Compiling and Linking: Simple Example with gcc

The goal of this text is to make a small introduction to the compilation process. We will make a library and then link the application code with the library. It is assumed that the librarian is ar and the compiler is gcc. The aim is to obtain rough understanding what steps will be necessary when we go to real things.

The sample code is in example.tar.gz or you can browse it here.

1) Unpacking the archive

It is assumed that the archive is already in the current directory.

$ tar zxvf example.tar.gz

The command creates directory example/lib with files testlib.cpp and testlib.h and directory example/app with file main.cpp. The goal is first to compile and make the library and then link the application with the library.

2) Making library

$ cd example/lib

$ gcc -c testlib.cpp

$ ar cr libtestlib.a testlib.o

The flag -c forces gcc to compile to the object file without linking. The librarian makes a library from the object files. gcc determines the programming language from the file extension and then calls the required compiler automatically.

3) Compiling application

$ cd ../app

$ gcc -c -I../lib main.cpp

File main.cpp contains a pragma #include that requires gcc to find the header testlib.h. In our case, gcc does not know where the header is and we must use -I to tell it. You can use -v to check what the default directories are used by gcc to look for headers.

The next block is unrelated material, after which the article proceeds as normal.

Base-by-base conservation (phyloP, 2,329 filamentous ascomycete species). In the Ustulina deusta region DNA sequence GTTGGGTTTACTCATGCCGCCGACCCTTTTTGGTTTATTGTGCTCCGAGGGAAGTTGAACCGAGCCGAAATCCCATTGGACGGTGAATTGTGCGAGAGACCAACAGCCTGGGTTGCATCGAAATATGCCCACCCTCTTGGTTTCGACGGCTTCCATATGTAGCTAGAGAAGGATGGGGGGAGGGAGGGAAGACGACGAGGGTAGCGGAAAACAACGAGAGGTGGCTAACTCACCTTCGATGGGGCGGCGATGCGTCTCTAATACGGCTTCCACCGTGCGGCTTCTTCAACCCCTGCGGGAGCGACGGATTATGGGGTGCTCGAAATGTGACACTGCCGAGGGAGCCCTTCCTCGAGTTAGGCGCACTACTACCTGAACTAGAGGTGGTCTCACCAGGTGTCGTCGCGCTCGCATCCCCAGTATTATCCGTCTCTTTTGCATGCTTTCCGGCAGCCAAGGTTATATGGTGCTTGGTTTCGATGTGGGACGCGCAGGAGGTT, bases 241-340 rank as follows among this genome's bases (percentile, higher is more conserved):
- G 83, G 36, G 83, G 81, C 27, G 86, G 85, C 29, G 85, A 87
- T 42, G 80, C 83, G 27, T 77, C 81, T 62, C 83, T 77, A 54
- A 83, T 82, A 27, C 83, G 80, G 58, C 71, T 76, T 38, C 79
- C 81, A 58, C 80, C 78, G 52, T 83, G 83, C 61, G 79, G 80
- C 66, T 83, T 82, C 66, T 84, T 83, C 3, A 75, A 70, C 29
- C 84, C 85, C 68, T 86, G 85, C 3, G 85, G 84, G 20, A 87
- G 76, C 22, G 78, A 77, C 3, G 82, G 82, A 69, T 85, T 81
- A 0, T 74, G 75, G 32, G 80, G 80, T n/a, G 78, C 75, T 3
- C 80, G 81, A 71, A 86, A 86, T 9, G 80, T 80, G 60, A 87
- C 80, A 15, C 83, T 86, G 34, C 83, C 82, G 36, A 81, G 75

4) Linking application with the library

Now we want to convert the object file main.o to the executable. Along this way, it is necessary to link it with the library libtestlib.a. The right command is as follows:

$ g++ -o main main.o -L../lib -ltestlib

The flag -o specifies the name of the binary. By default it is a.out (a.exe in Cygwin). The flag -L tells gcc where to search for the library and the flag -l tells gcc with what a library to link. Note that with -l we specify only the main part of the library name.

gcc uses by default many system libraries as well. You can use -v to see what libraries are used and in what directories gcc is looking for them. The reason to use g++ was that by default it links with stdc++ and gcc does not.

5) Running the binary

$ ./main


$ ./main.exe

in Cygwin.

More information

$ man gcc


$ info gcc

or go to

A good idea is also to search in Google for gcc tutorial. There are many of them.

$ man ar


$ info ar

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